One example I think is in multiple places there's reference by PG Music staff to RealTracks having 'smooth transitions'. Solo intros, endings and chord changes are all specific areas in a song Chord Chart that sometimes force users to regenerate a track in order to randomly get a correct intro, solo ending or different chord inversion. I think this is because the BIAB search algorithm found and selected a less than ideal or even incorrect piece of audio. I know that the BIAB algorithm 'reads ahead' our song Chord Chart and selects audio clips to create a performance the same as if a 'live' session player was performing our song. It selects audio in our key and at our chosen tempo and apparently there are pointers in the algorithm to recorded 'smooth transitions' for RealTracks. I wondered why doesn't the BIAB algorithm 'read ahead' and 'see' OUR programmed Chord Chart transitions by Soloists and chord transitions?

In various literature, PG Music claims soloists and players provide 'smooth transitions' and their demos always have 'smooth transitions'. BIAB does this regardless how many times we change key, tempo or chord progressions. With a bit of study and experimentation, I learned how to access this BIAB 'reads ahead' feature and always get a programmed 'smooth transition' just like a PG Music demo. I don't know if my speculation is correct or not but I can say with absolute certainty, I get a smooth solo intro, solo ending and can correct bad chord changes flawlessly every time. I have not personally had a single issue since learning the method.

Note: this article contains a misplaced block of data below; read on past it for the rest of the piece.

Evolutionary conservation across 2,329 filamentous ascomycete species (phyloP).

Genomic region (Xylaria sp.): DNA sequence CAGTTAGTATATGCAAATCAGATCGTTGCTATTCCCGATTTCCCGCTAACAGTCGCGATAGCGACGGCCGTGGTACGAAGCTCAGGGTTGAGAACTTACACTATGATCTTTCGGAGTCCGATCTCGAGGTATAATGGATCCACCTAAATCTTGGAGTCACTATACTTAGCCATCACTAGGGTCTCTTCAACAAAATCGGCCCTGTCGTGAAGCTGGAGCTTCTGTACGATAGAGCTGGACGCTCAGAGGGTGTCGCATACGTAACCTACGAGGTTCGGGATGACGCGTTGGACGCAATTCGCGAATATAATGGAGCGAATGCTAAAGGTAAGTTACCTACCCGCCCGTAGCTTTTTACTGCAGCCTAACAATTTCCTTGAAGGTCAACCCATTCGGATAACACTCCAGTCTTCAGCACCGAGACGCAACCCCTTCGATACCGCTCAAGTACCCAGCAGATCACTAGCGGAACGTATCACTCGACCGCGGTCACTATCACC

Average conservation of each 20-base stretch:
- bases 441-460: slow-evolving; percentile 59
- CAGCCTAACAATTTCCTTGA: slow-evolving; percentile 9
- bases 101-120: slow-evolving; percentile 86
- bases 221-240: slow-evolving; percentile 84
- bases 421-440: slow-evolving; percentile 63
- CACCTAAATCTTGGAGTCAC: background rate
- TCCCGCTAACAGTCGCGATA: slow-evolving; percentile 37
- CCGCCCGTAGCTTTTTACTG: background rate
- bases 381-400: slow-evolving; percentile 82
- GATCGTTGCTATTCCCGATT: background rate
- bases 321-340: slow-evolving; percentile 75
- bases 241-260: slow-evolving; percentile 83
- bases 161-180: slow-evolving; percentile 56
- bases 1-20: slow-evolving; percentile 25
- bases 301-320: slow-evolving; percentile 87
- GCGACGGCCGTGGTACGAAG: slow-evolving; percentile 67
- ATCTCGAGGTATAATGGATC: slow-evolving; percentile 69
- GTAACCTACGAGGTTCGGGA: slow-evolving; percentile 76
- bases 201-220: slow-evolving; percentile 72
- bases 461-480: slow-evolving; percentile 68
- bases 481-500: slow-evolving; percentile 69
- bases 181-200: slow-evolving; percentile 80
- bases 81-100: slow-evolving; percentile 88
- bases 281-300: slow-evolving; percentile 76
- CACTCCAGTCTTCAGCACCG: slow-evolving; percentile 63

This theory applies equally to BIAB algorithm reading ahead any artist's personally created UserTrack.

SECOND AND THIRD: I combine these two points as I believe they're related. I don't think it's necessarily the size of the file although that is relevant to keeping the overall program to a manageable size. I believe the limitation is content related to having sufficient audio choices for these 'algorithm pointers' to select from and to include as many of the chords recognizable by BIAB as possible. A clue to me is that RealBand Multi Riffs are limited to seven each generation even though these seven can be compiled and generated repeatedly. When Multi Riffs were introduced to BIAB, the number of each generation of Multi Riffs was also seven. Since a RealTrack is always (regardless of file size) a finite amount of recorded audio, seven seems to be the maximum safe number of regenerations of audio selections possible without producing duplicate audio clips.

FOURTH: I agree.